In 2006, we revised the survey based on feedback in the responses and our ability to manage the data. The original survey allowed for more open-ended answers, which are much harder to compare than multiple choice answers. The questions in the survey are listed on page 29. We also began to send the surveys each week on Monday mornings. Using this strategy, we often catch people at the end of a camping trip, so the feedback is fresh and more accurate. We experienced a 36 percent response rate. In 2007, the trend continued, with a 39 percent response rate.

Data overload?

At first, we were a little intimidated by the amount of information received and wondered how we could manage it. Thankfully, our survey tool allowed us to see a snapshot of the questions, in the form of graphs that tracked the multiple choice answers. We could sort the responses and look at each of the four parks individually.

The first year, we ended the survey with a question asking if customers wanted a response from us. We hoped that this question would reveal customers who had experienced poor service, and we would be able to respond and hopefully retain them as customers. About a third of the customers asked for a response, and their requests were not necessarily based on a bad experience. We spent a significant amount of time replying to extra questions and concerns, even from customers who were very satisfied. We changed the survey the following year and asked customers who had specific questions or concerns to e-mail us. The number of customers expecting responses decreased dramatically, to approximately 5 percent.

You get what you measure

We incorporated the survey results into Tacoma Power’s incentive program that gives employees up to four paid days off if they meet goals set at the beginning of the year. For several years, one of our goals has been that 98 percent of the customers who filled out surveys would say that the park employees were helpful. Tough goal, but I knew the employees had the capability of reaching it. Sure enough, in 2005, 98.3 percent of our customers returning a survey said our park employees were helpful. That number jumped to 99.2 percent in 2007.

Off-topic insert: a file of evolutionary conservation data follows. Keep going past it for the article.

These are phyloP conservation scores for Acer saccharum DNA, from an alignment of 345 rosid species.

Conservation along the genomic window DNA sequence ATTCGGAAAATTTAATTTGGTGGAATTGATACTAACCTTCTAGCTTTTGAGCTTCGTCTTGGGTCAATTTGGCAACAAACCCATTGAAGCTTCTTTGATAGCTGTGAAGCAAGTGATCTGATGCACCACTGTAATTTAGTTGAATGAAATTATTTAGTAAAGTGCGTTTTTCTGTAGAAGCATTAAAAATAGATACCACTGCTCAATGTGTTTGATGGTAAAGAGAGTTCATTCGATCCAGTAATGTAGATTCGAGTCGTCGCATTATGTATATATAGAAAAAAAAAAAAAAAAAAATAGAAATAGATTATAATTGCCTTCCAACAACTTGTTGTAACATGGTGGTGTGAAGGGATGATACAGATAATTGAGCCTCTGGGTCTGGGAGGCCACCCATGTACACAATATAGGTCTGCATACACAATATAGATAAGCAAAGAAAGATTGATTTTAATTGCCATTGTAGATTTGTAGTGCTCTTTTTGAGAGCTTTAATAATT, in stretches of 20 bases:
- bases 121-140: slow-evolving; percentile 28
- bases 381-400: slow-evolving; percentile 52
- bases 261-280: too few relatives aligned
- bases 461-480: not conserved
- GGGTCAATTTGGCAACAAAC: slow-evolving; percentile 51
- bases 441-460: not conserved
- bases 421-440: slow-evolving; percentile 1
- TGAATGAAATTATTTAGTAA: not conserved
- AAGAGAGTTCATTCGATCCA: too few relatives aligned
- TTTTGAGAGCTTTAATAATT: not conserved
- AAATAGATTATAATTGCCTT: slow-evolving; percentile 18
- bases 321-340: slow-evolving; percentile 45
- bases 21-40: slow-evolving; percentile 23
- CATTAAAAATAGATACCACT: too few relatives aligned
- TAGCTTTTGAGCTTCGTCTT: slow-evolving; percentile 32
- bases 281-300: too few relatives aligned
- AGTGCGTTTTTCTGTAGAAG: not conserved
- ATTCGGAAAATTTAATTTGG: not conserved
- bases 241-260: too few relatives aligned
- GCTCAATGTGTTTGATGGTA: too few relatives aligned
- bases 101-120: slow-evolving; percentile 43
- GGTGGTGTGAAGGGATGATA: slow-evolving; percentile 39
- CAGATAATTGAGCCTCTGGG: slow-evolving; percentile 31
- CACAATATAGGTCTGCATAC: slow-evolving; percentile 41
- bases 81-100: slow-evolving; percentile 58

Tying the survey to incentives is a good tool for creating some good-natured competition between the parks. The first year we conducted the online survey, one of the parks had a 100 percent positive response rate for helpfulness of employees, so we created the “Superior Service” award. We presented a trophy engraved with the park name to the park supervisors at Tacoma Power’s semi-annual employee meeting. Another park with a 100 percent positive response rate won it in 2006. In 2007, the winner received the award because of the positive comments about the customer-focused activities at the park. The winning park keeps the trophy until it’s given to the top park the following year.

We ACED it

The survey responses also help us recognize individual park supervisors and employees. Each Monday, we send an “A.C.E. Report” (Astounding Customer Experience) that includes some of the responses from the “What are we doing right that you’d like us to keep doing?” question. This weekly feedback from customers is an easy way to keep employees motivated and remind them that they’re doing a great job. We’ve found that Mondays are a great day to send the A.C.E. report because the employees have worked long weekend hours taking care of our campgrounds and customers.

Examples of comments we’ve received: